Liberal Arts scholars understand the world doesn’t operate in a vacuum—so neither does their research. Everyday, faculty members across the college draw inspiration for their work from the pressing issues facing society today.
From unearthing the oldest case of tuberculosis, which has reemerged as a global killer, to examining the benefits and drawbacks of genetic ancestry tests, liberal arts researchers use academic inquiry to inform health policies and market decisions.
Attracting and supporting faculty members who bring important ideas and solutions to society and deepen students’ educational experiences, is critical to the college’s mission—and its competitiveness. This year, we welcomed 38 new scholars to liberal arts: 18 women and 20 men. Eight of these new faculty members are Latino and five are African American.
In addition, we recruited an unusually large number of distinguished senior scholars:
• Dean Young in English
• Jacqueline Jones and Miriam Bodian in History
• Tom Tweed in Religious Studies
• Zenzi Griffin in Psychology
• Brian Jones and Jeffrey Abramson in Government and
• Javier Auyero and Nestor Rodriguez in Sociology.
The Human Condition
In this issue of Life & Letters, titled the Human Condition, we introduce you to researchers who explore our time here on earth by surfacing archaeological links to our past and examining the implications of ancestry research for our sense of self.
You’ll meet the thought-leaders who champion the humanities’ role in society and examine the human life cycle by delving into the world of children and analyzing how intimate relationships affect health.
In the Evolution and Ancestry section of the magazine, John Kappelman unearths the oldest case of tuberculosis, which has reemerged as a global killer, and Deborah Bolnick examines the benefits and drawbacks of genetic ancestry tests. Researchers from the Center for Perceptual Systems open their labs to readers interested in exploring the inner workings of the human senses—and how we perceive our world. I am proud to be a member of the center and its team of scientists ably led by psychology researcher Wilson Geisler. Recently, my colleague and friend was elected into the National Academy of Sciences, one of the highest U.S. honors for a scientist or engineer.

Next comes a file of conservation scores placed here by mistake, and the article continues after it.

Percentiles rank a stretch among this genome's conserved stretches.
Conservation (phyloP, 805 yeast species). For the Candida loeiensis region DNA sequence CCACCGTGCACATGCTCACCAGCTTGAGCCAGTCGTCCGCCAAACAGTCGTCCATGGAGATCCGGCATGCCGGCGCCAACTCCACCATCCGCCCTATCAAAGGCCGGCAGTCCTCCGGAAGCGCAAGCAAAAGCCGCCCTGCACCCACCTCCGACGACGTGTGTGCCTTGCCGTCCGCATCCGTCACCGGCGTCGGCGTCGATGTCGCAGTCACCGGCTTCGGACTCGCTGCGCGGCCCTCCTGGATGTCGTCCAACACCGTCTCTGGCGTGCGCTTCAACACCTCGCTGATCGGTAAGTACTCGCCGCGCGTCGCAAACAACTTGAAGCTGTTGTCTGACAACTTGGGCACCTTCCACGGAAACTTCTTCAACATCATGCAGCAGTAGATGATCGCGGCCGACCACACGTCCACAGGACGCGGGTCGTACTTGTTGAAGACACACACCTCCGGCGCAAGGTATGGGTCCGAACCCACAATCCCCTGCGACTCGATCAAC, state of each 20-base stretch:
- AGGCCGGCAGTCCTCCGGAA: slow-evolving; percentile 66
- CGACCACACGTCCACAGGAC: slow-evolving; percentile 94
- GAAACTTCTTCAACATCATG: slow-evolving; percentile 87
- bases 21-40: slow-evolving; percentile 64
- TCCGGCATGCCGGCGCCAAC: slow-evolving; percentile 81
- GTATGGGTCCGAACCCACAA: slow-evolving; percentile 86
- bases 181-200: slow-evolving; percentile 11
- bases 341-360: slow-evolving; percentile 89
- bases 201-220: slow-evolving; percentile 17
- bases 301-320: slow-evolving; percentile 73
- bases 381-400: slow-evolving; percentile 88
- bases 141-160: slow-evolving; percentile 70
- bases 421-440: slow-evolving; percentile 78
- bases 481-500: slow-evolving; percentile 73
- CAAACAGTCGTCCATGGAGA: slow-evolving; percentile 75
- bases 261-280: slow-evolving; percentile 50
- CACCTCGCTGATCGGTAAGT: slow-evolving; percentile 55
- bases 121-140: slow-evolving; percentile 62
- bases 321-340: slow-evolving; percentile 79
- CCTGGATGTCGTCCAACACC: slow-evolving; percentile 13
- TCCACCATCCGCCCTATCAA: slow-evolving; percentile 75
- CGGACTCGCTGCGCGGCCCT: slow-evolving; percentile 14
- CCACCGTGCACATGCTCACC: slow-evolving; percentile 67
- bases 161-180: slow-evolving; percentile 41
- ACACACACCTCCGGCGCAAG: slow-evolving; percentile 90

In the Humanities section of the issue, Keith Maitland, creative writing alumnus, invites you behind the scenes of his movie sets to learn about the stories at the heart of his films, and Daniel Bonevac draws upon pop culture, film and television to explore philosophy with the next generation of thinkers.
Finally, the back page of the magazine highlights the pioneering work of the new Schusterman Center for Jewish Studies, which will build on the college’s top-ranked Latin American history program and the Teresa Lozano Long Institute of Latin American Studies. Under the leadership of historian Bob Abzug, the center is working to match the generous $6 million challenge grant to expand the scholarship on the history, culture, and society of Jews in the Americas, including the United States and Canada.
Liberal Arts: Learning that Lasts a Lifetime
The Human Condition is the second edition of a three-part series of Life & Letters issues designed to bring the college’s researchers closer to communities throughout the nation—and world.
Earlier this year, the college introduced you to scholars whose work transcends hemispheric borders and ethnic boundaries in Gateway to the Americas and Changing U.S. Demographics (Winter 07-08). During the spring, you will meet the thought-leaders who shape national and international policy issues in The American Citizen and Modern Democracy.
The College of Liberal Arts—your college—is the largest and oldest of the university’s academic units. It comprises a community of 600 faculty members, 450 staff members and an average of 15,000 students. And, with you, more than 100,000 living alumni. A liberal arts education remains the intellectual core of any university and society—and is at the heart of every person. All undergraduates embark on their academic careers by enrolling in liberal arts courses, which span the humanities, social sciences and languages. Our graduates help shape communities, locally and internationally.
More than any other school, liberal arts alumni prove what starts here, truly does change the world.